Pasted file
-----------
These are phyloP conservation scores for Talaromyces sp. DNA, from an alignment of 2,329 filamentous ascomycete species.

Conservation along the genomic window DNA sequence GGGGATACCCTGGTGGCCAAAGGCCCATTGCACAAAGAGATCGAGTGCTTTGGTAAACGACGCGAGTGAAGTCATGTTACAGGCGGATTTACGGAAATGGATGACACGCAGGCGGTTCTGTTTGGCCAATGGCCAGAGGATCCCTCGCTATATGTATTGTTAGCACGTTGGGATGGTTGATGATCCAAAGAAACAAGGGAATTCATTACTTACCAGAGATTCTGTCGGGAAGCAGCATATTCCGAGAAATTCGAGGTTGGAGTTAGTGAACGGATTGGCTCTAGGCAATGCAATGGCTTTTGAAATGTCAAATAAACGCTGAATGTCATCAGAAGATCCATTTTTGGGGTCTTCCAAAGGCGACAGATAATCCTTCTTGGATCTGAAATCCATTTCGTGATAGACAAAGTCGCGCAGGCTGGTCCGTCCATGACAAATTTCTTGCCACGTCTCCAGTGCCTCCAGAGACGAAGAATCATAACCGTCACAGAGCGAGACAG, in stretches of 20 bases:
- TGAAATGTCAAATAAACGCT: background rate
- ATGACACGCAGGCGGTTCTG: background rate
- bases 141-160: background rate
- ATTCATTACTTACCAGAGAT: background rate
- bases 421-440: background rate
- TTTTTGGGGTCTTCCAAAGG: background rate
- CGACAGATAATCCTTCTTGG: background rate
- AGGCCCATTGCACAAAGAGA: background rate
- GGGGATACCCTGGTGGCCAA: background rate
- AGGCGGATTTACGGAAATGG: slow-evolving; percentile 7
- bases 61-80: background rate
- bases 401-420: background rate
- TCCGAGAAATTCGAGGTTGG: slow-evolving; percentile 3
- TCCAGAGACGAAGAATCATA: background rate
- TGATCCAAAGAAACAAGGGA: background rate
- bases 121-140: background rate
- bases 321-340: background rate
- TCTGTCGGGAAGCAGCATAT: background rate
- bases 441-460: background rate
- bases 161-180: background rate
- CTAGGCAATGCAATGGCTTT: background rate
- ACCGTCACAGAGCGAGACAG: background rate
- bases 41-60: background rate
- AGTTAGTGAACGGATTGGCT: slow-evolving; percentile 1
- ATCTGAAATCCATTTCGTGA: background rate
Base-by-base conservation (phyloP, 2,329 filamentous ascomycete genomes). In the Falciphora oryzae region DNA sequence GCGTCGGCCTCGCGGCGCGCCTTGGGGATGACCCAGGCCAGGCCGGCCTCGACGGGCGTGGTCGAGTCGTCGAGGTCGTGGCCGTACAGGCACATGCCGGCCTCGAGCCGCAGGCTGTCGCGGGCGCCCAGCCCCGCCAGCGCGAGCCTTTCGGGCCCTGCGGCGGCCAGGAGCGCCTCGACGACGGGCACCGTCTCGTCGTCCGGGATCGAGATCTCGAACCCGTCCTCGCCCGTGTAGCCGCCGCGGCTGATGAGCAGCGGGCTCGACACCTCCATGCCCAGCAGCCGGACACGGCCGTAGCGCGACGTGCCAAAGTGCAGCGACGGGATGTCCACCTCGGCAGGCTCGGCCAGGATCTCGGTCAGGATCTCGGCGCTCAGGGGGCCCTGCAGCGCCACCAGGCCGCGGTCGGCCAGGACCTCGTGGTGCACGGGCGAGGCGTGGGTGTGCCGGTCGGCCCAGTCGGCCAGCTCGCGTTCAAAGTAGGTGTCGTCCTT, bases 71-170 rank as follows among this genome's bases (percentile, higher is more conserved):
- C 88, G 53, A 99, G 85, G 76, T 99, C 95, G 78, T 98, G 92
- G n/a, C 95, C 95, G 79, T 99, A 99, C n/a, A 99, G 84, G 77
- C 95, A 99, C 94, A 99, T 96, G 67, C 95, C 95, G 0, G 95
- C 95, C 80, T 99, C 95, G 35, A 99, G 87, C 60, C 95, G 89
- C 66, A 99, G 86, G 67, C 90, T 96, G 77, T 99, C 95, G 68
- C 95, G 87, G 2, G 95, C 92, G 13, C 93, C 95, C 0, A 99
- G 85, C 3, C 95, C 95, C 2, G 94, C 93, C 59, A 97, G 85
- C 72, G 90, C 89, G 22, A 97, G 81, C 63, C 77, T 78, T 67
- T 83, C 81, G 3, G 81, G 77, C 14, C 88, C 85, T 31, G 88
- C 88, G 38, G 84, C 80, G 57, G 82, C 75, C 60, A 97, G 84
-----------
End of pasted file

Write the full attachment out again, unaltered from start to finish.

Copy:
These are phyloP conservation scores for Talaromyces sp. DNA, from an alignment of 2,329 filamentous ascomycete species.

Conservation along the genomic window DNA sequence GGGGATACCCTGGTGGCCAAAGGCCCATTGCACAAAGAGATCGAGTGCTTTGGTAAACGACGCGAGTGAAGTCATGTTACAGGCGGATTTACGGAAATGGATGACACGCAGGCGGTTCTGTTTGGCCAATGGCCAGAGGATCCCTCGCTATATGTATTGTTAGCACGTTGGGATGGTTGATGATCCAAAGAAACAAGGGAATTCATTACTTACCAGAGATTCTGTCGGGAAGCAGCATATTCCGAGAAATTCGAGGTTGGAGTTAGTGAACGGATTGGCTCTAGGCAATGCAATGGCTTTTGAAATGTCAAATAAACGCTGAATGTCATCAGAAGATCCATTTTTGGGGTCTTCCAAAGGCGACAGATAATCCTTCTTGGATCTGAAATCCATTTCGTGATAGACAAAGTCGCGCAGGCTGGTCCGTCCATGACAAATTTCTTGCCACGTCTCCAGTGCCTCCAGAGACGAAGAATCATAACCGTCACAGAGCGAGACAG, in stretches of 20 bases:
- TGAAATGTCAAATAAACGCT: background rate
- ATGACACGCAGGCGGTTCTG: background rate
- bases 141-160: background rate
- ATTCATTACTTACCAGAGAT: background rate
- bases 421-440: background rate
- TTTTTGGGGTCTTCCAAAGG: background rate
- CGACAGATAATCCTTCTTGG: background rate
- AGGCCCATTGCACAAAGAGA: background rate
- GGGGATACCCTGGTGGCCAA: background rate
- AGGCGGATTTACGGAAATGG: slow-evolving; percentile 7
- bases 61-80: background rate
- bases 401-420: background rate
- TCCGAGAAATTCGAGGTTGG: slow-evolving; percentile 3
- TCCAGAGACGAAGAATCATA: background rate
- TGATCCAAAGAAACAAGGGA: background rate
- bases 121-140: background rate
- bases 321-340: background rate
- TCTGTCGGGAAGCAGCATAT: background rate
- bases 441-460: background rate
- bases 161-180: background rate
- CTAGGCAATGCAATGGCTTT: background rate
- ACCGTCACAGAGCGAGACAG: background rate
- bases 41-60: background rate
- AGTTAGTGAACGGATTGGCT: slow-evolving; percentile 1
- ATCTGAAATCCATTTCGTGA: background rate
Base-by-base conservation (phyloP, 2,329 filamentous ascomycete genomes). In the Falciphora oryzae region DNA sequence GCGTCGGCCTCGCGGCGCGCCTTGGGGATGACCCAGGCCAGGCCGGCCTCGACGGGCGTGGTCGAGTCGTCGAGGTCGTGGCCGTACAGGCACATGCCGGCCTCGAGCCGCAGGCTGTCGCGGGCGCCCAGCCCCGCCAGCGCGAGCCTTTCGGGCCCTGCGGCGGCCAGGAGCGCCTCGACGACGGGCACCGTCTCGTCGTCCGGGATCGAGATCTCGAACCCGTCCTCGCCCGTGTAGCCGCCGCGGCTGATGAGCAGCGGGCTCGACACCTCCATGCCCAGCAGCCGGACACGGCCGTAGCGCGACGTGCCAAAGTGCAGCGACGGGATGTCCACCTCGGCAGGCTCGGCCAGGATCTCGGTCAGGATCTCGGCGCTCAGGGGGCCCTGCAGCGCCACCAGGCCGCGGTCGGCCAGGACCTCGTGGTGCACGGGCGAGGCGTGGGTGTGCCGGTCGGCCCAGTCGGCCAGCTCGCGTTCAAAGTAGGTGTCGTCCTT, bases 71-170 rank as follows among this genome's bases (percentile, higher is more conserved):
- C 88, G 53, A 99, G 85, G 76, T 99, C 95, G 78, T 98, G 92
- G n/a, C 95, C 95, G 79, T 99, A 99, C n/a, A 99, G 84, G 77
- C 95, A 99, C 94, A 99, T 96, G 67, C 95, C 95, G 0, G 95
- C 95, C 80, T 99, C 95, G 35, A 99, G 87, C 60, C 95, G 89
- C 66, A 99, G 86, G 67, C 90, T 96, G 77, T 99, C 95, G 68
- C 95, G 87, G 2, G 95, C 92, G 13, C 93, C 95, C 0, A 99
- G 85, C 3, C 95, C 95, C 2, G 94, C 93, C 59, A 97, G 85
- C 72, G 90, C 89, G 22, A 97, G 81, C 63, C 77, T 78, T 67
- T 83, C 81, G 3, G 81, G 77, C 14, C 88, C 85, T 31, G 88
- C 88, G 38, G 84, C 80, G 57, G 82, C 75, C 60, A 97, G 84